Although we were now filled up on food, I was still a bit sluggish, my energy draining. Nonetheless we really wanted to catch Travi$’s set at the Beer And Tacos event, and we made it just in time— as we entered the venue Travi$’s music started blaring. And by enter the venue, I mean squeezed our way through hoards of people, all of whom were sweaty as fuck. The venue, an open warehouse-like space, was so humid it felt as though there was almost no oxygen at all. Travi$ occupied a tiny bit of stage at the front, with T.I. and his goons by his side. We squeezed our way towards the front before thinking better, and nabbing some V.I.P. wristbands we headed upstairs to get a better vantage point. Travi$’s energy and live performance was a definite highlight though, he killed it. He had the crowd moshing, swaying back and forth, jumping up and down, all in unison. He had the crowd give the middle finger to us peoples up high, and yell ‘fuck you’ (also in unison). That’s very Travi$ Scott-like, a big ‘F U’ to anyone who seems like a ‘big wig’ (p.s. we’re not big wigs at all), an ‘F U’ to authority/boss mans in general. After running through some new album cuts like “90210,” “3500” and “Oh My” he ended the night with “Antidote.” As we attempted to file out of the venue, it began to pour, the perfect remedy to our being coated in beads of sweat. We arrived back at the hotel around 3 AM, and Simone and Rob went on the valiant mission to get a Backwoods so we could properly blunt ourselves to sleep and prepare for the next day.
I’ll spare you most of the details of the following day, as it consisted of a lot of waiting, and then a lot of question-asking, and then waiting some more, with most of our day spent idling at the A3C’s media centre in the Loudermilk Center. After spending the majority of the day going back-and-forth with various artists, and sustaining ourselves off a singular slice of pizza each, we headed back to the hotel to dump all our footage. Our stomachs were entirely empty after metabolising the one piece pepperoni pizza, and so we headed to dinner shortly after. Chick-Fil-A for the second time in two days. I need a Chick-Fil-A sponsorship, like, ASAP. I switched things up this time around, opting for the #2 chicken burger combo. We spent our evening/night in Decateur, at the Defient/No Genre studios, seemingly out in the middle of nowhere. Whereas Street Execs studio had a big not-to-be-missed sign, a central location, and lots of extra amenities, Defient’s studio is low-key. You wouldn’t know it’s a studio from the outside, apart from maybe the Ferrari and a few other expensive cars in the parking lot (which you cannot observe from a street view anyways, because the concrete building is entirely fenced in). The inside of their studios are equally subdued, consisting of simple studio rooms and some vending machines. It seems these humble studio digs keep the Defient/No Genre artists hungry— from Zuse to London Jae to Runway Richy to FKi’s SauceLordRich (who explained how he found Post Malone, or rather, how Post Malone found him, which deserves a separate article entirely…), each rapper ran through some unreleased music with us, energetically and excitedly rapping/dancing along— you could hear their determination, their passion. We bid them farewell after chilling at the studio for several hours, each artist leaving us with the promise of some new exclusives (and stay tuned for our vlog from the studio).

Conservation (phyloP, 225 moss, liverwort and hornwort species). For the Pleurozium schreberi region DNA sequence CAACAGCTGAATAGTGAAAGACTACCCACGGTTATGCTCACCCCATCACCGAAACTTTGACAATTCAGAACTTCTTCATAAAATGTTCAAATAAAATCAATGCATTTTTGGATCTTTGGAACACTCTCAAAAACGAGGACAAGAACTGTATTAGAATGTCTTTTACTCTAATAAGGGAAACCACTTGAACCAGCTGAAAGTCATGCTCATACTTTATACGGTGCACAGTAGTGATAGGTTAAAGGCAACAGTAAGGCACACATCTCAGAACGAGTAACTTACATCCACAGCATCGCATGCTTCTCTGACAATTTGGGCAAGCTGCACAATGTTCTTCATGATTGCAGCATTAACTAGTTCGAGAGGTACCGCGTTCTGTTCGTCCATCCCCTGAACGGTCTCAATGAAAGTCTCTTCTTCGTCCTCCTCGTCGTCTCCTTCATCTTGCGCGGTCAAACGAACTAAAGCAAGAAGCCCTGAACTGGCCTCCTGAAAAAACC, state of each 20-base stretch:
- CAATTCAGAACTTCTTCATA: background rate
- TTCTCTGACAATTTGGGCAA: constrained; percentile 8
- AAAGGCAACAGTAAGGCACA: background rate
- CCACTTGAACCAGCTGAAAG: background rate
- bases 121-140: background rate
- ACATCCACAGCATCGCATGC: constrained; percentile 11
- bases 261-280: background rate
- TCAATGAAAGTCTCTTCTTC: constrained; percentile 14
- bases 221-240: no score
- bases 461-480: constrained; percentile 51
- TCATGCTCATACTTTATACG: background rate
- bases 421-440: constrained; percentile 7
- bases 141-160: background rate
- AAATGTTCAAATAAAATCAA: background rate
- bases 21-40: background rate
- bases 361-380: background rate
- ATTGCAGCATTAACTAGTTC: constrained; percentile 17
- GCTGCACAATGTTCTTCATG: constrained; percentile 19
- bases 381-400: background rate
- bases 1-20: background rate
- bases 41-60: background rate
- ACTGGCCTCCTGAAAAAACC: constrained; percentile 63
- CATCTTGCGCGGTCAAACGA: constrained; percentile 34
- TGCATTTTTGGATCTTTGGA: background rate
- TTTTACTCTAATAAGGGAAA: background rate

On our final day down in Atlanta, we took it relatively easy, hitting up the A3C festival grounds for another Beer And Tacos event, where DeJ Loaf, Raury and more were due to perform. Wiz Khalifa, Taylor Gang and Curren$y would later close out the event in its entirety. We also ended up paying a visit to the legendary Patchwerk Studios. We didn’t even realize we were going to Patchwerk until we rang the buzzer and they welcomed us to Patchwerk Studios— what a pleasent surprise. The Patchwerk set-up was definitely the nicest studio, or at least, the newest and most modern studio we visited while we were in Atlanta. It also featured the most plaques we’d seen at any studio yet, lining all the hallways and the staircase which led up to an artist lounge. First we stopped by one of their many studio rooms, which featured a massive control board and an equally broad space for both the recording booth and the control room, where we received a warm welcome and the promise of food on the way (you can see just how important food is to me based on how much of this recap is dedicated to mentions of food). We then headed up stairs to the artist lounge, where a sizeable amount of people (a mix of artists, DJs, managers etc) were chilling and watching the football game. The lounge is big enough to fit at least 30 people, quite comfortably, and probably more, I’m not the best at gauging these things. We came to see Cool Amerika and newly signed-Interscope rapper Boogie, however we didn’t get to stay long as we had to leave to the airport within an hour of arriving. Thus we missed their actual recording session (assuming they did actually record, it'd be hard to tear yourself away from the lounge area seeing as the football game was on). However we did get some chilling done, some smoking, but we missed the eating, food arrived just as we were ducking out. Nonetheless it was a dope way to end a trip to Atlanta-- by visiting once of the most famed studios in the area, and, unwittingly at that.